Essay: Saying Goodbye in the Shadow of the Queensboro Bridge
When my sister first reported my brother missing, I wasn’t worried. He was a very private person, and had the means and the money to travel; it wasn’t unusual for him to disappear. But when one week had gone by with no word from him, my sister and I reluctantly asked the police to make a wellness call.
It was the worst possible news.
At only 46, John had died suddenly—and alone—of an undiagnosed cardiac arrhythmia.
A funeral felt too difficult. My surviving siblings and extended family all live in different parts of the country. My brother didn’t belong to any type of congregation, and finding the right venue felt as if it could take weeks. Perhaps more important, because his demise was technically considered “an unattended death,” his remains were in the hands of the medical examiner, and we didn’t know when they’d be released.
And so, I found myself hunkered down at my kitchen table, researching weather patterns for Manhattan. The idea was to plan an ad hoc memorial service that would take place in the city, in a park, at night. It felt like the right thing to do. My brother and I had lived in Manhattan for 23 years. We knew the town. We had mutual friends, places we loved, a history in the city. Plus, Johnny loved being outdoors, in all weather. He cycled, he swam, played tennis, practiced yoga. He also loved the park by the river, only a block or two from his home.
I’d hoped to do the service exactly 7 days after John died, but the forecast was for rain, according to 10 different websites. These are the things I allowed myself to think about. The easy things, like the weather. I selected December 2, 2016, 9 days after his death, a random number, but forecast to be in the low 40s, with clear skies. After I’d settled on the date, my first call was to my brother’s best friend, Joey. I told him, and then the others, that we’d meet on the steps of my brother’s apartment at 7:00 p.m., and walk down to the East River, to Carl Schurz Park. There, in the shadow of the Queensboro Bridge, we’d each read our eulogies.
Even without a liturgy, or a minister, we still felt compelled to come together and celebrate my brother, to mark his passing through this communal act.
It was good to keep my mind focused on logical details. It will be dark by the time we get down to the river. We’ll need light. At the hardware store, I bought 6 LED mini flashlights in bright metallic colors, a bag of 50 votive candles, and kitchen matches. I texted and private messaged the specific details to my brother’s colleagues and friends. Johnny would’ve loved that I was gathering his whole tribe, from his professional and personal life.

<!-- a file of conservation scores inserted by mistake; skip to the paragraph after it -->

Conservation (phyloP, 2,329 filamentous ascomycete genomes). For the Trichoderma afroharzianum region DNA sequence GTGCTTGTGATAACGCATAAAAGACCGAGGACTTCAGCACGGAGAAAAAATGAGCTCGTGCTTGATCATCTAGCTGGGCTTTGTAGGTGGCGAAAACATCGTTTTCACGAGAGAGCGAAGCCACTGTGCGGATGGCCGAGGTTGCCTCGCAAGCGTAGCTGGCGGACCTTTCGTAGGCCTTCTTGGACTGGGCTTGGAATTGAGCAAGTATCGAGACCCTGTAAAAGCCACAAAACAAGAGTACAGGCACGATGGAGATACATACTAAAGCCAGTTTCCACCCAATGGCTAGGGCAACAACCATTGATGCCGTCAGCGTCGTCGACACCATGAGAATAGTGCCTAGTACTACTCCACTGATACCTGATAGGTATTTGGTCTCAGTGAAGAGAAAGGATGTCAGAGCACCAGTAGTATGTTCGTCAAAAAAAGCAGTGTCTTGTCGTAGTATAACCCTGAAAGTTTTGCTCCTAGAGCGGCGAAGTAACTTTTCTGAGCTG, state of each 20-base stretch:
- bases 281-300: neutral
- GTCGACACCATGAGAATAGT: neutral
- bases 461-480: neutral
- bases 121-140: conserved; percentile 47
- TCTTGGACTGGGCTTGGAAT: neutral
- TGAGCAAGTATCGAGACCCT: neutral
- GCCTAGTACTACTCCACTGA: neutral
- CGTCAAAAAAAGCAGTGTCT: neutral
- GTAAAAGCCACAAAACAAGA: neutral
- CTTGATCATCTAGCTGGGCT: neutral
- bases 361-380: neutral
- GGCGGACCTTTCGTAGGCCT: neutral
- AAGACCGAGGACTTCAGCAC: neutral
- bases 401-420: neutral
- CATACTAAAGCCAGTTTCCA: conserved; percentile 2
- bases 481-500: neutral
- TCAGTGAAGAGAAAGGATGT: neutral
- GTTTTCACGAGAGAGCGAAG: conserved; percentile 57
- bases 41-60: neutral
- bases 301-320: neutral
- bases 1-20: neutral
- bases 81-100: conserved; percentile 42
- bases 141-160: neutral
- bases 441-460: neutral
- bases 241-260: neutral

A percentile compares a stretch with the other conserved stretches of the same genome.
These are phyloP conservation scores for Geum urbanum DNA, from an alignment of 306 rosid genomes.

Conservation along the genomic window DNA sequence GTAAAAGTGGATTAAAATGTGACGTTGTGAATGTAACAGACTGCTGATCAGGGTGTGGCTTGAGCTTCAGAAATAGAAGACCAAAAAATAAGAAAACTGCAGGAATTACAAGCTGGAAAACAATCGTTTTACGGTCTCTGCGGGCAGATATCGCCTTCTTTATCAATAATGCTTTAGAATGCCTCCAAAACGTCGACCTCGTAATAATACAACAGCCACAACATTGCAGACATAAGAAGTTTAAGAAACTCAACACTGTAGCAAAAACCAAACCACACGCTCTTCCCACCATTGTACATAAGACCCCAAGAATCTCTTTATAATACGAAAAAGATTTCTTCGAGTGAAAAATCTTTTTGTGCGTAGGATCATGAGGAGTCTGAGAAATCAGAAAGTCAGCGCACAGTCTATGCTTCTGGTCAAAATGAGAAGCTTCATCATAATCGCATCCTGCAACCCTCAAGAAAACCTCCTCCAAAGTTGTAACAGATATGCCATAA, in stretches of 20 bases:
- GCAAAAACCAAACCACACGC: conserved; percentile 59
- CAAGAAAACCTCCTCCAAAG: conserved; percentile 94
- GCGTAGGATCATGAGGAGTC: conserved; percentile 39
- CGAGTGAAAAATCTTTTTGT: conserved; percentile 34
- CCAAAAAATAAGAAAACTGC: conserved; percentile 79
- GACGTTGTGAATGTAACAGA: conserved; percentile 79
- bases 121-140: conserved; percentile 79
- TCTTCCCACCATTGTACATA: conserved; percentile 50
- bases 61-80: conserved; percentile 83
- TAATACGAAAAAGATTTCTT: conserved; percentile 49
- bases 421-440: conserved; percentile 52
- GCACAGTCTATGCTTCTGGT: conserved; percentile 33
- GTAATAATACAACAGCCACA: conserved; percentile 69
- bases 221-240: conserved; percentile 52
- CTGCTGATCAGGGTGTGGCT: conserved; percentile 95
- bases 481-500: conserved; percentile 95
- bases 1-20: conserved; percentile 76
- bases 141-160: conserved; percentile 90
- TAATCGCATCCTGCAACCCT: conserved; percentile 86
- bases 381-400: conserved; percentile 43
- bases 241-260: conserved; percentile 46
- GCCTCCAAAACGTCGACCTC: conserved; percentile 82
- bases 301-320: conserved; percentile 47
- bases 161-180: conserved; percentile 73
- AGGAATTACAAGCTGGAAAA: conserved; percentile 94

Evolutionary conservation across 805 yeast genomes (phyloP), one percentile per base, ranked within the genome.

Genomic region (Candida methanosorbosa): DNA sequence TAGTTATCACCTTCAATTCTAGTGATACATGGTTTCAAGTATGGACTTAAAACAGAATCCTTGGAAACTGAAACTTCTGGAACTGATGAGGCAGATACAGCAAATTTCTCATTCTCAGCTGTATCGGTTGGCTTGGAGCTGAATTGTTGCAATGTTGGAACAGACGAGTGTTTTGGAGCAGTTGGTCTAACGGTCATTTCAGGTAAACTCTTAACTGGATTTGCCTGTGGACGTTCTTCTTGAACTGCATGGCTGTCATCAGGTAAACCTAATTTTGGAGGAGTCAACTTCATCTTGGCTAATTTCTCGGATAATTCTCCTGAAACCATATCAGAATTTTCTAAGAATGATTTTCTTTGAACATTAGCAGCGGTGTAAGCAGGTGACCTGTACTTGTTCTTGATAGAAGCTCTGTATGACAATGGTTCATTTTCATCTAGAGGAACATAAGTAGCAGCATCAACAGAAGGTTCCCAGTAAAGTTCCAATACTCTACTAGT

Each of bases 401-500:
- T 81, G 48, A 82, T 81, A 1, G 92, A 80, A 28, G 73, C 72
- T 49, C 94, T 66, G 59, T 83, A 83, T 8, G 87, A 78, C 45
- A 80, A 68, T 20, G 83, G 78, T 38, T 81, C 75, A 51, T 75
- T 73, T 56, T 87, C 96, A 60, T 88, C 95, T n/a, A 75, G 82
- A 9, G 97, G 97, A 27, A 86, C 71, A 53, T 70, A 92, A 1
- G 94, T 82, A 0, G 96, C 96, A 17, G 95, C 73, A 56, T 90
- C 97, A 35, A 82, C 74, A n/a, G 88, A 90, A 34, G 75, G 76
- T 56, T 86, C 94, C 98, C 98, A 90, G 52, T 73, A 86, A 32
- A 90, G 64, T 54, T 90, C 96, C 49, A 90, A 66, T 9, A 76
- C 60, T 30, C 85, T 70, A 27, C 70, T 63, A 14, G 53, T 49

The day of December 2, 2016, dawned bright and clear, as promised. That evening, I made my way to my brother’s stoop with all my supplies, plus three bouquets of roses and a hot cup of coffee. There were an abundance of stars. One of my brother’s coworkers arrived first; the two of them had shared an office for 10 years. Soon, others arrived, including Joey, who said, getting out of a cab, “I got a download from Johnny. He said not to worry about him. He’s fine.” We hugged, and I held on tight. I know how much Johnny had loved Joey; he’d called him his brother. Seeing Joey, in some strange way, made Johnny’s loss more real.
When the group was complete, we walked one short block east to the park. Inside, I chose a bench close to the river. My friend draped a long gold scarf over the seat, creating a temporary altar. Another of John’s coworkers secured the fabric with rubber bands, and we lit one row of votive candles. Still another friend, a visual artist, set up photographs of my brother, then we stood in a circle, around the altar and the flickering candles, the dark expanse of the river and the lights from the Queensboro Bridge as our backdrop. Everyone looked at me, waiting for a cue.
“Who wants to go first?” I asked, after I’d passed around the LED flashlights. A childhood friend of John’s recited the lyrics to Lou Reed’s “Coney Island Baby,” one of my brother’s favorites. Someone read a letter from John’s still beloved ex-girlfriend, who now lived in Seoul. Everyone had a story to tell, and though I couldn’t say much—I was still in a state of shock, barely able to absorb it all—I didn’t feel quite so alone.
When it was my turn to speak, I read from my copy of the Bhagavad Gita: Behold the gods of the natural world, and many more wonders never revealed before. When I finished, everyone threw a rose into the river, while making a wish. Afterward, the air felt lighter somehow. Finally, we gathered for a group photo, and walked back to the avenue, some of us smiling, to go our separate ways.
This isn’t how I thought things would end—the 23 years of visits to Carnegie Hall, the dinners at our favorite Polish restaurants in the East Village; the long walks beside the East River and the trips to go hiking up north in the Catskills. But when we are faced with impossible circumstances, when we’re called upon to act and there seems to be no way forward, it’s best, I learned, to trust your intuition. I seriously wondered if anyone would show up to a memorial on a cold December night. However, they did. Even without a liturgy, or a minister, we still felt compelled to come together and celebrate my brother, to mark his passing through this communal act. We may not have followed any rules or traditions, making it up as we went along, but the result was beautiful, transformative, and somehow, exactly what John would have wanted.
Lillian Slugocki‘s work has been published in Longreads, The Nervous Breakdown, the Daily Beast, BUST Magazine, Salon, Volume 1:Brooklyn, Entropy and many others. She been nominated twice for Best of the Web, and a Pushcart. She ran a reading series, BEDLAM: New Work by Women Writers, at @KGB Lit Bar in the East Village, and has an MA from NYU.